Most have complied: Upwards of 98 percent of active-duty service members are fully vaccinated. The separated personnel amount to less than 1 percent of each branch.

Can an AI-rendered version of a deceased loved one one provide solace or make grief more intense? That’s what we’re wondering as scientists start to use tech platforms and virtual reality to create avatars and chatbots resembling people who have passed.

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Today on our Pulse Check podcast, Megan Messerly talks with Grace about the military’s Covid-19 vaccine requirement. Plus, Carmen discusses the U.N.’s recognition of a huge milestone: The Earth’s population now totals 8 billion.

Amazon is making another go at upending the health care market, Ruth reports.

The firm announced today a new telehealth business, Amazon Clinic.

Here’s how it will work:

– Amazon will now connect patients in 32 states with telehealth providers it’s vetted, like SteadyMD and HealthTap. Prices for consultations range from $30 to $50. Amazon doesn’t take health insurance.

Treatments for more than 20 health problems, including allergies, acne, and hair loss, are available. For certain skin conditions, like rosacea, eczema, and genital herpes, patients will need to have a prior diagnosis. Amazon is competing with businesses like Ro and Hims that offer similar services.

Patients can get their prescriptions filled at their preferred pharmacy, though Amazon hopes that will be Amazon Pharmacy.

The launch follows the announced shuttering of Amazon Care, the company’s first telehealth business.

Amazon Care served Amazon employees and a few other clients. Over the summer, the company purchased One Medical to expand its reach. It plans to close Amazon Care, saying that the service wasn’t comprehensive enough.

The ability to prescribe testosterone via telehealth has helped patients seeking gender transition — and their providers, too, Ben reports.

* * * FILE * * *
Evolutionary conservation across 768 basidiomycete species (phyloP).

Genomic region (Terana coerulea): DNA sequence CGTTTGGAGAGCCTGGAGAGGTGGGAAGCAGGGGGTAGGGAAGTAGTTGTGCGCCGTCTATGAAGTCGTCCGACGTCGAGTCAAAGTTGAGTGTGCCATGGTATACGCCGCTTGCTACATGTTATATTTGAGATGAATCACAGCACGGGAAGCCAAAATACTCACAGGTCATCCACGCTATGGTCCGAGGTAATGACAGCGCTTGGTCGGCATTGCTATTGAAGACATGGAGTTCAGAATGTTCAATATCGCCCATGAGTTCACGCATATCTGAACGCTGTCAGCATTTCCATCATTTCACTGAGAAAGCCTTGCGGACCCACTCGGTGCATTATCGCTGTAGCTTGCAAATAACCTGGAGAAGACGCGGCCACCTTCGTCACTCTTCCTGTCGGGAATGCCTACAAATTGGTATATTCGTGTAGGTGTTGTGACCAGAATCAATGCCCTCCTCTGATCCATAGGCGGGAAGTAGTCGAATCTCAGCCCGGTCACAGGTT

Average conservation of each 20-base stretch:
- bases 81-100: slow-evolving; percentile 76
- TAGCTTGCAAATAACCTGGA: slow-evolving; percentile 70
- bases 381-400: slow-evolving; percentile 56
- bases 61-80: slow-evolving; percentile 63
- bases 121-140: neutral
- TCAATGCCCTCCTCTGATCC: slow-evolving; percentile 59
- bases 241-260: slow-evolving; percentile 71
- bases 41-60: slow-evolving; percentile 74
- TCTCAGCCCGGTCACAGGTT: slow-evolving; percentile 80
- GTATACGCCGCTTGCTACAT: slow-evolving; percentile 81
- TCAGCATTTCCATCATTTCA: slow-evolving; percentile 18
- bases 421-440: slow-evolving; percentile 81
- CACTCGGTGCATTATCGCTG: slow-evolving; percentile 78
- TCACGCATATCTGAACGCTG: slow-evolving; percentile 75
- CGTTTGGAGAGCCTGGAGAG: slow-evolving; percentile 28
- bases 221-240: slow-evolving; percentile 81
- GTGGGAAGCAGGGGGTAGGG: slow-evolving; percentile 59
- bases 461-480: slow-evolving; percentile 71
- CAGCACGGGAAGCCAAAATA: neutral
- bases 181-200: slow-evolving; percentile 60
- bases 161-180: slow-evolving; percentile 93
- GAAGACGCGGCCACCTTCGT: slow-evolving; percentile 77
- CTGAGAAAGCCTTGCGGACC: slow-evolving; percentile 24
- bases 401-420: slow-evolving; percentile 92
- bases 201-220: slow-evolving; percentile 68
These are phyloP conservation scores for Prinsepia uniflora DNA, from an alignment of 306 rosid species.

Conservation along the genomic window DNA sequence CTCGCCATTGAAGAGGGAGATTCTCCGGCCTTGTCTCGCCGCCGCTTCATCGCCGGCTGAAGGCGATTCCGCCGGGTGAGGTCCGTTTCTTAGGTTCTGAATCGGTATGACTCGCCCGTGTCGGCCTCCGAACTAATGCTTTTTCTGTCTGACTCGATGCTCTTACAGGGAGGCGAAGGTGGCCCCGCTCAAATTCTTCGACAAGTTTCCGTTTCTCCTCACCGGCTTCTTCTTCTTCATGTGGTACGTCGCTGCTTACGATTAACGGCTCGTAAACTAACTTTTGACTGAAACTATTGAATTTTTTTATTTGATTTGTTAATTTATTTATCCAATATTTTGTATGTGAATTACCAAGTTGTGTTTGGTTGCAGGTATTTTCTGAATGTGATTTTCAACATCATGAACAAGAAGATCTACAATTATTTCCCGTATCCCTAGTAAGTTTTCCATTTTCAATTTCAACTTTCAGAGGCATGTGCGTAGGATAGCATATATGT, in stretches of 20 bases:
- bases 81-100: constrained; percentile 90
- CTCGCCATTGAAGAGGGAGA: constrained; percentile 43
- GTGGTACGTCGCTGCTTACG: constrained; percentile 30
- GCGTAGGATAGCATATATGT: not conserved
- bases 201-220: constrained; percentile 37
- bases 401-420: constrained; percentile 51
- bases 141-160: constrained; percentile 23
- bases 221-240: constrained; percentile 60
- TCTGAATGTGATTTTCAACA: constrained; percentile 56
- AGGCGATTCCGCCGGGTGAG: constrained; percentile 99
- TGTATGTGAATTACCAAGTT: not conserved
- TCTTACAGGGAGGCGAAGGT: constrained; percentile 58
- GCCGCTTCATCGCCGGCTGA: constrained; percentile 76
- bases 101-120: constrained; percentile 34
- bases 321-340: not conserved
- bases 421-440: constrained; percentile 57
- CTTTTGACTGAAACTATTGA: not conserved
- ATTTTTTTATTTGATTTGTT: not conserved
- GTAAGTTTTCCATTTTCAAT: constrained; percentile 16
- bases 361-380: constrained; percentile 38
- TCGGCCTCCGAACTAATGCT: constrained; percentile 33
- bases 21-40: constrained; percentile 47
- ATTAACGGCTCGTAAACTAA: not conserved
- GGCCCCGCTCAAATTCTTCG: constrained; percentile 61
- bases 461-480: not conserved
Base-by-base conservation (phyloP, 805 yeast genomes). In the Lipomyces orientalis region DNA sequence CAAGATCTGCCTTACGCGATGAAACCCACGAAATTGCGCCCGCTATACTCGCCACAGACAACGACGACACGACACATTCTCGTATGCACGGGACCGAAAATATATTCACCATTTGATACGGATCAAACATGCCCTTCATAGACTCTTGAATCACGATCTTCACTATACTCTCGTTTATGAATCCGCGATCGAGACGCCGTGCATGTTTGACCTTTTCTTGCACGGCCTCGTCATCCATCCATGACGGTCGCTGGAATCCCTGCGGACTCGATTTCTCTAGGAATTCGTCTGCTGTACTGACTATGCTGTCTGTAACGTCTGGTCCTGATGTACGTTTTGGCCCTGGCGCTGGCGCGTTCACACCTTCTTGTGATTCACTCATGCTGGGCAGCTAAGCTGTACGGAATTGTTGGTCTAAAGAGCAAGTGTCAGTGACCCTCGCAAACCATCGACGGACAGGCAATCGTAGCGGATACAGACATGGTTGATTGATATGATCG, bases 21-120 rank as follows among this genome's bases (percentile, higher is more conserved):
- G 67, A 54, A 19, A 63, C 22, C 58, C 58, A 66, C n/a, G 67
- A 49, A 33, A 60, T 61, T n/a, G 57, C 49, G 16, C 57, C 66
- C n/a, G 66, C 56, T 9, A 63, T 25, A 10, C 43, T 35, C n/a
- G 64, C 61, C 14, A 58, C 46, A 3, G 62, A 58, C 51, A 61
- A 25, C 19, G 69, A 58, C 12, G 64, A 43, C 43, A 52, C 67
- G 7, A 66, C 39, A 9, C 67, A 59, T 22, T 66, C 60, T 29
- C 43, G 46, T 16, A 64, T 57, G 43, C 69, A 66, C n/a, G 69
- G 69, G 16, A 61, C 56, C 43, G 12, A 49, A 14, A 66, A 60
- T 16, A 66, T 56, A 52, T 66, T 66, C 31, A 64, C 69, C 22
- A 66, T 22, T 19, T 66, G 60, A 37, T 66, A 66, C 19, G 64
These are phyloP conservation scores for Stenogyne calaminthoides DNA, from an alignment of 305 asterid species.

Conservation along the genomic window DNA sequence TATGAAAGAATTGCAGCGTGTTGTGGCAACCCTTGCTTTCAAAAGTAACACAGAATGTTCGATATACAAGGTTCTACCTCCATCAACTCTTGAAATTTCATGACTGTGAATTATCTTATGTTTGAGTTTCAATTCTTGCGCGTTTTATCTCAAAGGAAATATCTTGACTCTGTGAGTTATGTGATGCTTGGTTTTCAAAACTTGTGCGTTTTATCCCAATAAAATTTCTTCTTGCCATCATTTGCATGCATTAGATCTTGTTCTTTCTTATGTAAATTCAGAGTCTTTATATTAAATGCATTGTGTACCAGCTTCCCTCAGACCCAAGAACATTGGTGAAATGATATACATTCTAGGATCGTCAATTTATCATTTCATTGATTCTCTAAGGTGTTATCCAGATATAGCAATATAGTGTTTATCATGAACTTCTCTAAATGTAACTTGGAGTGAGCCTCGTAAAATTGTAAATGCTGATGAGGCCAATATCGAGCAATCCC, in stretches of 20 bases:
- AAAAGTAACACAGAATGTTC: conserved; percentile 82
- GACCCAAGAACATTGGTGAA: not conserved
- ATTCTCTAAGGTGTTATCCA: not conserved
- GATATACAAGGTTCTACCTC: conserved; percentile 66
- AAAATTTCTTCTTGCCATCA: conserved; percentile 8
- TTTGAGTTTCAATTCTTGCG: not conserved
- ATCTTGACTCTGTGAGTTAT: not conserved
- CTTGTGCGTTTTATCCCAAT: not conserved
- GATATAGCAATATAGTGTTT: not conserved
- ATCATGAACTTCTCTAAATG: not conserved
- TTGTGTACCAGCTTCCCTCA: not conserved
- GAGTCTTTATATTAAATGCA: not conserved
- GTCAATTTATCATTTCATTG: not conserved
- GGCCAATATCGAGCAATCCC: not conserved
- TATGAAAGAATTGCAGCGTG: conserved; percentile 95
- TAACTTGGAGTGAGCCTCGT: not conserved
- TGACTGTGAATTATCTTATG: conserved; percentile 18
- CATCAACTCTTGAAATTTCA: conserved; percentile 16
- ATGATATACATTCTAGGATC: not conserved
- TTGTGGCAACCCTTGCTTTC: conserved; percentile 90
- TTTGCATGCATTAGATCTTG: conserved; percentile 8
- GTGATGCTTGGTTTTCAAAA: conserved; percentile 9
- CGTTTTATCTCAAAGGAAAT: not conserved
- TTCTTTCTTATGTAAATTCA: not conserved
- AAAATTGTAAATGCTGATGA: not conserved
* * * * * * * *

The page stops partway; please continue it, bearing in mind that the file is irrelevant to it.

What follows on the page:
But in-person visits might soon be required again. The Department of Health and Human Services and the Drug Enforcement Administration made it easier to prescribe controlled substances like testosterone during the pandemic, but those rules are set to expire when HHS’ Covid-19 public health emergency does. That’s now slated for early next year.

Plume, a Denver-based provider, is lobbying Congress and HHS to extend the eased pandemic rules. It’s also advocating:

Removing or rescheduling of testosterone from the DEA’s schedule III list of controlled substances that the agency believes have a “moderate to low potential for physical and psychological dependence”

Enacting legislation by Rep. Buddy Carter (R-Ga.) that would require the attorney general to remove a drug from the DEA’s list of controlled substances within 180 days of an HHS removal recommendation.

“One of the reasons we exist is because access in care deserts is really hard to come by,” said Plume CEO Matthew Wetschler. The expiration of the HHS and DEA waivers “would reduce access to gender-affirming care … across the landscape.”

FOLX Health, a Boston-based virtual provider, is also pushing for extending the pandemic rules. It’s a member of the founding advocacy council of the American Telemedicine Association’s lobbying arm, ATA Action.

Correction: An earlier version of this newsletter incorrectly stated the operational status of Amazon Care.